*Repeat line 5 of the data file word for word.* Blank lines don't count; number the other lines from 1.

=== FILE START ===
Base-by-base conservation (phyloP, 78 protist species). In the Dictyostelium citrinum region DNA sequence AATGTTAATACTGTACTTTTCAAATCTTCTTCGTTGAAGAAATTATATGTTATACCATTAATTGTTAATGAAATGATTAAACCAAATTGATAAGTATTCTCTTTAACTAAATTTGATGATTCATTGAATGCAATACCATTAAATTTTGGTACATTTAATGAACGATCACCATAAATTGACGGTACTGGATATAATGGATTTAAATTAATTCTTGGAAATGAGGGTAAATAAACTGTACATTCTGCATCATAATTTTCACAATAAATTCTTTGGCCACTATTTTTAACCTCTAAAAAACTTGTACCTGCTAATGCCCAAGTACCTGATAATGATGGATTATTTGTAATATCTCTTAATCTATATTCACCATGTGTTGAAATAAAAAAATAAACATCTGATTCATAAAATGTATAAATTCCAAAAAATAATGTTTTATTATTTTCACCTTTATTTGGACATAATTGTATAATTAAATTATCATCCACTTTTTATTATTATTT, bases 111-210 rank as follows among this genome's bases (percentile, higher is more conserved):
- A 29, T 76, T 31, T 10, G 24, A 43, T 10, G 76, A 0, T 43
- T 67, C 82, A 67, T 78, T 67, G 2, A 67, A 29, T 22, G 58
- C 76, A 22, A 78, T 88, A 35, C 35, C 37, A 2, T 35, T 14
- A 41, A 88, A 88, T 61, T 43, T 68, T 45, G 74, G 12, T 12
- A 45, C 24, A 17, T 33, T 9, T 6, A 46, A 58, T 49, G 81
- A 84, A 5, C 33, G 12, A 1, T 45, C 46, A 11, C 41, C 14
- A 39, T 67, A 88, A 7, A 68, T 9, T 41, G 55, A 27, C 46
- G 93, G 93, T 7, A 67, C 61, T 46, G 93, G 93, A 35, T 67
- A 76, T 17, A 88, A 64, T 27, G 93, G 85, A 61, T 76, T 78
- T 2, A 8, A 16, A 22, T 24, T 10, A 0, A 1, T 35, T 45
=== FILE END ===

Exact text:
- A 41, A 88, A 88, T 61, T 43, T 68, T 45, G 74, G 12, T 12